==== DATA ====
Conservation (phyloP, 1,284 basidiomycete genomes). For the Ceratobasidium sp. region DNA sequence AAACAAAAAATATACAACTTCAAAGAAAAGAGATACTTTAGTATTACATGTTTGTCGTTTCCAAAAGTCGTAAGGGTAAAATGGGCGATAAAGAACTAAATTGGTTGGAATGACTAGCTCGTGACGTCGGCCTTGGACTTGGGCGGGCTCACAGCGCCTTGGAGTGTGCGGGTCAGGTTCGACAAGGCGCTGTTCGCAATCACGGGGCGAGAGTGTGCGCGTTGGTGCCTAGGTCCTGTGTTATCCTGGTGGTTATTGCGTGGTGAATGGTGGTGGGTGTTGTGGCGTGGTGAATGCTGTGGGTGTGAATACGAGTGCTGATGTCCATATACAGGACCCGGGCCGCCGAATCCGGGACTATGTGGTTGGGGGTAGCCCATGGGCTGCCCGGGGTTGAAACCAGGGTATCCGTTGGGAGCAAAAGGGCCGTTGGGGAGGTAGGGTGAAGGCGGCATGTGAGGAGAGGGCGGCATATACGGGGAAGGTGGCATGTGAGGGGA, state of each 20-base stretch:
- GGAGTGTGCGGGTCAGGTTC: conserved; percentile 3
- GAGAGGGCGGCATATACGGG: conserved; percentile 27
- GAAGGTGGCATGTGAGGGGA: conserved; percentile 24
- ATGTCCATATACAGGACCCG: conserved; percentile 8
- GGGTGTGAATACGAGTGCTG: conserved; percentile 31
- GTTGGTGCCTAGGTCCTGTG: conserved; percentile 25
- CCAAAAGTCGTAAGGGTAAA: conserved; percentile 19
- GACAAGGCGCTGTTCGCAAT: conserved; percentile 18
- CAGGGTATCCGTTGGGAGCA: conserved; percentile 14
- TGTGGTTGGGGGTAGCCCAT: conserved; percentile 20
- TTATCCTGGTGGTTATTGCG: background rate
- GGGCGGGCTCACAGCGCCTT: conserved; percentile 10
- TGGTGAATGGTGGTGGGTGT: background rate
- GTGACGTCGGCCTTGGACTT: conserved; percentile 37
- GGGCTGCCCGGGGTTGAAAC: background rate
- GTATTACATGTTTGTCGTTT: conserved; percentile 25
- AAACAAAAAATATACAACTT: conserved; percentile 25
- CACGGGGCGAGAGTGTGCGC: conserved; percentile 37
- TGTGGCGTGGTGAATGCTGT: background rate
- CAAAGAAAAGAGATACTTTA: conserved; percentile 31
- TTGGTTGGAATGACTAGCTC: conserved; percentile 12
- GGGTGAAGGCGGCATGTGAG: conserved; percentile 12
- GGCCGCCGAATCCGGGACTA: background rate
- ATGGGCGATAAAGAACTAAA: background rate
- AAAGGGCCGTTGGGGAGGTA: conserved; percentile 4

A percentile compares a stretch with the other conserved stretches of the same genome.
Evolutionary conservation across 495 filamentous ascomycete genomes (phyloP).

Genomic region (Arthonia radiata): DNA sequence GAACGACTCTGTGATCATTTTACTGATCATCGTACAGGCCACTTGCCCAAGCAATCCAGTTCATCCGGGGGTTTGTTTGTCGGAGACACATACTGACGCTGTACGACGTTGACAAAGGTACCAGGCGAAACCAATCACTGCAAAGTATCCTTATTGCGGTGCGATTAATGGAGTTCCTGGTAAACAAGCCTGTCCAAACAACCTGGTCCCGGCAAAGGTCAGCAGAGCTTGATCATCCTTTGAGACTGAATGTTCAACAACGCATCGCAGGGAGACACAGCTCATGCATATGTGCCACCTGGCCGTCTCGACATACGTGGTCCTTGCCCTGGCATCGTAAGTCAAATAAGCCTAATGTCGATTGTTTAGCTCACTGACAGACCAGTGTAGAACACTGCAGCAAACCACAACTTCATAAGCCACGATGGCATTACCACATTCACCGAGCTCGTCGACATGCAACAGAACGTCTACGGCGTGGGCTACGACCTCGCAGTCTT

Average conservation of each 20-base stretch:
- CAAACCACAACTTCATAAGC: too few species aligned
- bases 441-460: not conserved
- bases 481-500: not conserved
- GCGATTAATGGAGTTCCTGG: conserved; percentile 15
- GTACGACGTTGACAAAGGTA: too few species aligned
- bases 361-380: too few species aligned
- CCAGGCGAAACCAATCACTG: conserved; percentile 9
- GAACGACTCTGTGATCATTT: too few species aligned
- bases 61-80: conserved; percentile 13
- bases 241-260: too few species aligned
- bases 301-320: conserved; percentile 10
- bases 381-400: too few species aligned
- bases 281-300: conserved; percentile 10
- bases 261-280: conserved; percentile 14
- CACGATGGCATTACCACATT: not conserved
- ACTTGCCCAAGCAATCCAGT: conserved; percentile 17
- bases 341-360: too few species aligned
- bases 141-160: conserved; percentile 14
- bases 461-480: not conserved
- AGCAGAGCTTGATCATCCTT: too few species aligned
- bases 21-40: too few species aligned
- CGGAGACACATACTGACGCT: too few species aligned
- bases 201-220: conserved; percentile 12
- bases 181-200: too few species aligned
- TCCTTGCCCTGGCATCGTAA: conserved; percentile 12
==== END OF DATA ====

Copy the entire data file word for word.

Conservation (phyloP, 1,284 basidiomycete genomes). For the Ceratobasidium sp. region DNA sequence AAACAAAAAATATACAACTTCAAAGAAAAGAGATACTTTAGTATTACATGTTTGTCGTTTCCAAAAGTCGTAAGGGTAAAATGGGCGATAAAGAACTAAATTGGTTGGAATGACTAGCTCGTGACGTCGGCCTTGGACTTGGGCGGGCTCACAGCGCCTTGGAGTGTGCGGGTCAGGTTCGACAAGGCGCTGTTCGCAATCACGGGGCGAGAGTGTGCGCGTTGGTGCCTAGGTCCTGTGTTATCCTGGTGGTTATTGCGTGGTGAATGGTGGTGGGTGTTGTGGCGTGGTGAATGCTGTGGGTGTGAATACGAGTGCTGATGTCCATATACAGGACCCGGGCCGCCGAATCCGGGACTATGTGGTTGGGGGTAGCCCATGGGCTGCCCGGGGTTGAAACCAGGGTATCCGTTGGGAGCAAAAGGGCCGTTGGGGAGGTAGGGTGAAGGCGGCATGTGAGGAGAGGGCGGCATATACGGGGAAGGTGGCATGTGAGGGGA, state of each 20-base stretch:
- GGAGTGTGCGGGTCAGGTTC: conserved; percentile 3
- GAGAGGGCGGCATATACGGG: conserved; percentile 27
- GAAGGTGGCATGTGAGGGGA: conserved; percentile 24
- ATGTCCATATACAGGACCCG: conserved; percentile 8
- GGGTGTGAATACGAGTGCTG: conserved; percentile 31
- GTTGGTGCCTAGGTCCTGTG: conserved; percentile 25
- CCAAAAGTCGTAAGGGTAAA: conserved; percentile 19
- GACAAGGCGCTGTTCGCAAT: conserved; percentile 18
- CAGGGTATCCGTTGGGAGCA: conserved; percentile 14
- TGTGGTTGGGGGTAGCCCAT: conserved; percentile 20
- TTATCCTGGTGGTTATTGCG: background rate
- GGGCGGGCTCACAGCGCCTT: conserved; percentile 10
- TGGTGAATGGTGGTGGGTGT: background rate
- GTGACGTCGGCCTTGGACTT: conserved; percentile 37
- GGGCTGCCCGGGGTTGAAAC: background rate
- GTATTACATGTTTGTCGTTT: conserved; percentile 25
- AAACAAAAAATATACAACTT: conserved; percentile 25
- CACGGGGCGAGAGTGTGCGC: conserved; percentile 37
- TGTGGCGTGGTGAATGCTGT: background rate
- CAAAGAAAAGAGATACTTTA: conserved; percentile 31
- TTGGTTGGAATGACTAGCTC: conserved; percentile 12
- GGGTGAAGGCGGCATGTGAG: conserved; percentile 12
- GGCCGCCGAATCCGGGACTA: background rate
- ATGGGCGATAAAGAACTAAA: background rate
- AAAGGGCCGTTGGGGAGGTA: conserved; percentile 4

A percentile compares a stretch with the other conserved stretches of the same genome.
Evolutionary conservation across 495 filamentous ascomycete genomes (phyloP).

Genomic region (Arthonia radiata): DNA sequence GAACGACTCTGTGATCATTTTACTGATCATCGTACAGGCCACTTGCCCAAGCAATCCAGTTCATCCGGGGGTTTGTTTGTCGGAGACACATACTGACGCTGTACGACGTTGACAAAGGTACCAGGCGAAACCAATCACTGCAAAGTATCCTTATTGCGGTGCGATTAATGGAGTTCCTGGTAAACAAGCCTGTCCAAACAACCTGGTCCCGGCAAAGGTCAGCAGAGCTTGATCATCCTTTGAGACTGAATGTTCAACAACGCATCGCAGGGAGACACAGCTCATGCATATGTGCCACCTGGCCGTCTCGACATACGTGGTCCTTGCCCTGGCATCGTAAGTCAAATAAGCCTAATGTCGATTGTTTAGCTCACTGACAGACCAGTGTAGAACACTGCAGCAAACCACAACTTCATAAGCCACGATGGCATTACCACATTCACCGAGCTCGTCGACATGCAACAGAACGTCTACGGCGTGGGCTACGACCTCGCAGTCTT

Average conservation of each 20-base stretch:
- CAAACCACAACTTCATAAGC: too few species aligned
- bases 441-460: not conserved
- bases 481-500: not conserved
- GCGATTAATGGAGTTCCTGG: conserved; percentile 15
- GTACGACGTTGACAAAGGTA: too few species aligned
- bases 361-380: too few species aligned
- CCAGGCGAAACCAATCACTG: conserved; percentile 9
- GAACGACTCTGTGATCATTT: too few species aligned
- bases 61-80: conserved; percentile 13
- bases 241-260: too few species aligned
- bases 301-320: conserved; percentile 10
- bases 381-400: too few species aligned
- bases 281-300: conserved; percentile 10
- bases 261-280: conserved; percentile 14
- CACGATGGCATTACCACATT: not conserved
- ACTTGCCCAAGCAATCCAGT: conserved; percentile 17
- bases 341-360: too few species aligned
- bases 141-160: conserved; percentile 14
- bases 461-480: not conserved
- AGCAGAGCTTGATCATCCTT: too few species aligned
- bases 21-40: too few species aligned
- CGGAGACACATACTGACGCT: too few species aligned
- bases 201-220: conserved; percentile 12
- bases 181-200: too few species aligned
- TCCTTGCCCTGGCATCGTAA: conserved; percentile 12